The Liberal Party is a British political party that was founded in 1989 by members of the original Liberal Party opposed to its merger with the Social Democratic Party (SDP) to form the Liberal Democrats.

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Lipton

Lipton is a British brand of tea, owned by the company Unilever and led by CEO Dylan Wong.

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London Stock Exchange

The London Stock Exchange (LSE) is a stock exchange located in the City of London, England.

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Maastricht Treaty

The Treaty on European Union (TEU; also referred to as the Treaty of Maastricht is one of two treaties forming the constitutional basis of the European Union (EU), the other being the Treaty on the Functioning of the European Union (TFEU; also referred to as the Treaty of Rome). The TEU was originally signed on 7 February 1992 by the members of the European Community in Maastricht, Netherlands to further European integration. On 9–10 December 1991, the same city hosted the European Council which drafted the treaty. Upon its entry into force on 1 November 1993 during the Delors Commission, it created the three pillars structure of the European Union and led to the creation of the single European currency, the euro. TEU comprised two novel titles respectively on Common Foreign and Security Policy and Cooperation in the Fields of Justice and Home Affairs, which replaced the former informal intergovernmental cooperation bodies named TREVI and European Political Cooperation on EU Foreign policy coordination. In addition TEU also comprised three titles which amended the three pre-existing community treaties: Treaty establishing the European Atomic Energy Community, Treaty establishing the European Coal and Steel Community, and the Treaty establishing the European Economic Community which had its abbreviation renamed from TEEC to TEC (being known as TFEU since 2007). The Maastricht Treaty (TEU) and all pre-existing treaties, has subsequently been further amended by the treaties of Amsterdam (1997), Nice (2001) and Lisbon (2009).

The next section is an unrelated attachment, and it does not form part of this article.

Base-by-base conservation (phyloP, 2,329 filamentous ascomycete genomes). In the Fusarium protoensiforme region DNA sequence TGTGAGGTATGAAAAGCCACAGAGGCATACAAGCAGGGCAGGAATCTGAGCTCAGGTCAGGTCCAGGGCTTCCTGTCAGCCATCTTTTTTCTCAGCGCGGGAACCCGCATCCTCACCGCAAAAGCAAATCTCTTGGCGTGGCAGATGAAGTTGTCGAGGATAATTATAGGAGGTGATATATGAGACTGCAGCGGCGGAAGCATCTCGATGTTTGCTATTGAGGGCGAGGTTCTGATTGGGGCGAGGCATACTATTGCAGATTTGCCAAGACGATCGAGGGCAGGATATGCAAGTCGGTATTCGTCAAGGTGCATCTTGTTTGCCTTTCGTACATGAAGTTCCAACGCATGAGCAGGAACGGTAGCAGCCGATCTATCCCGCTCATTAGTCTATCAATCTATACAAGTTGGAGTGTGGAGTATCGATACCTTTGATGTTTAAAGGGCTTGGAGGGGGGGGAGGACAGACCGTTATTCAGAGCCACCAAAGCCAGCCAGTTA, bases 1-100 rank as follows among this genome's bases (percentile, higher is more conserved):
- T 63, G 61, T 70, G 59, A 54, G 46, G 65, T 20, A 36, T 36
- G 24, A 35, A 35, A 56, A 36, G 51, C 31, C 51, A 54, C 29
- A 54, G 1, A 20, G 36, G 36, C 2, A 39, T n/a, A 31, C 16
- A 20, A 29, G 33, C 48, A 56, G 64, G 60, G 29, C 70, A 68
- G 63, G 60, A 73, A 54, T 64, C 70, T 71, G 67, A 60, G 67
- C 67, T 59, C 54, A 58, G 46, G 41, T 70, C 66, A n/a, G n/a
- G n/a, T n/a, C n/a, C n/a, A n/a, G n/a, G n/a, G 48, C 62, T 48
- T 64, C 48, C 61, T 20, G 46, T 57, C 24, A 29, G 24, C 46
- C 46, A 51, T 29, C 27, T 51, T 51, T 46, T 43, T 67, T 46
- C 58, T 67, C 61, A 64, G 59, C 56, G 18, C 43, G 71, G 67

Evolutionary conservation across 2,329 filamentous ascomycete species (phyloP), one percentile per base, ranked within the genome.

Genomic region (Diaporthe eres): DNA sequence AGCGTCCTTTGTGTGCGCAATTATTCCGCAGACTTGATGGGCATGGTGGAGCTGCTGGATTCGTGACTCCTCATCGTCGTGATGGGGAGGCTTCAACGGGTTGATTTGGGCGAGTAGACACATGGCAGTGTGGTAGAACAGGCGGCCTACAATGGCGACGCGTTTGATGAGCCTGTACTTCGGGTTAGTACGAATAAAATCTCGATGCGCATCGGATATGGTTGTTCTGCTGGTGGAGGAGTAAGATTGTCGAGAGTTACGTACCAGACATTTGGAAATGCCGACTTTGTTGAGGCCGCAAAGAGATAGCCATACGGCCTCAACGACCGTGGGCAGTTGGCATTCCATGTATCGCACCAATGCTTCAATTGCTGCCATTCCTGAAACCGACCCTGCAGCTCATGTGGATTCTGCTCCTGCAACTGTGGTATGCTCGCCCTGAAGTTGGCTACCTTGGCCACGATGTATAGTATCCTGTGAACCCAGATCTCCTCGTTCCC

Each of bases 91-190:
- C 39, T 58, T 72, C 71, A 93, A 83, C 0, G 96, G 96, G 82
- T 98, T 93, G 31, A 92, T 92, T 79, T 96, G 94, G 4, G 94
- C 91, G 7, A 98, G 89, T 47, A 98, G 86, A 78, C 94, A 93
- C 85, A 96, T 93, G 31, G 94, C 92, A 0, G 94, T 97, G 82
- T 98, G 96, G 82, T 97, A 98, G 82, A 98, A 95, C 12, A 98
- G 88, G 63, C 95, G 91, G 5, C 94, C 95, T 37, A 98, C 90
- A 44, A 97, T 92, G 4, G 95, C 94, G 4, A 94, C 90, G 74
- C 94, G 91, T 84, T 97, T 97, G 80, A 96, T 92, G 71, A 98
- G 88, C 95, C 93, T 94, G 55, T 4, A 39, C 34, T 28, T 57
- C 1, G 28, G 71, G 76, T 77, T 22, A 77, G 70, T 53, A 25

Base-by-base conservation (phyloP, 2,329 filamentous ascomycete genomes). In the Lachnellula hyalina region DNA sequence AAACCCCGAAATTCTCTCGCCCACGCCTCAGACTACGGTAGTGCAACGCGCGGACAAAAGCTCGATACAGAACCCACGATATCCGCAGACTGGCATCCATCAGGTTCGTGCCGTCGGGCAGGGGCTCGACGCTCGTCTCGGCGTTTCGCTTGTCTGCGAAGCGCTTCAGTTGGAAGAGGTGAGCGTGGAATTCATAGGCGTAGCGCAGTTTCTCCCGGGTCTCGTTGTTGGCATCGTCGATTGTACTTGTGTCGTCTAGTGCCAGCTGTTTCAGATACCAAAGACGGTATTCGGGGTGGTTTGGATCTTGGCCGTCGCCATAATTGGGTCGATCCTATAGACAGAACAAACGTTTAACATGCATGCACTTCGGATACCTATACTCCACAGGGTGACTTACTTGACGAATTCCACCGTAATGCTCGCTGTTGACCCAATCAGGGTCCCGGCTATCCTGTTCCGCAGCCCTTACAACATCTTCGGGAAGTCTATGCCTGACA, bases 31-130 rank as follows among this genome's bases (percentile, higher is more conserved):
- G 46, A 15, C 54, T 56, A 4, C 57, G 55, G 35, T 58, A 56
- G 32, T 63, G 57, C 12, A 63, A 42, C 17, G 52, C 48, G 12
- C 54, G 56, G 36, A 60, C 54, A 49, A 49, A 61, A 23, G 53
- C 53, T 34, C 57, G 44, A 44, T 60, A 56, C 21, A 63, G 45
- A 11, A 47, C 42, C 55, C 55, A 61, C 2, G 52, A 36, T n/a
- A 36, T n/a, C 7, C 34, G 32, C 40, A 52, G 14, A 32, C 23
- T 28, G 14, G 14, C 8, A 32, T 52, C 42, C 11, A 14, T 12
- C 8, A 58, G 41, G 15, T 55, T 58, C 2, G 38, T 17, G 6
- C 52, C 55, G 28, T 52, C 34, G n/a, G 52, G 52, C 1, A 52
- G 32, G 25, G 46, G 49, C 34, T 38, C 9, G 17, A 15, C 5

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Mainstream media

Mainstream media (MSM) is a term and abbreviation used to refer collectively to the various large mass news media that influence a large number of people, and both reflect and shape prevailing currents of thought.

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Margaret Thatcher

Margaret Hilda Thatcher, Baroness Thatcher, (13 October 19258 April 2013) was a British stateswoman who served as Prime Minister of the United Kingdom from 1979 to 1990 and Leader of the Conservative Party from 1975 to 1990.

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Market capitalization

Market capitalization (market cap) is the market value of a publicly traded company's outstanding shares.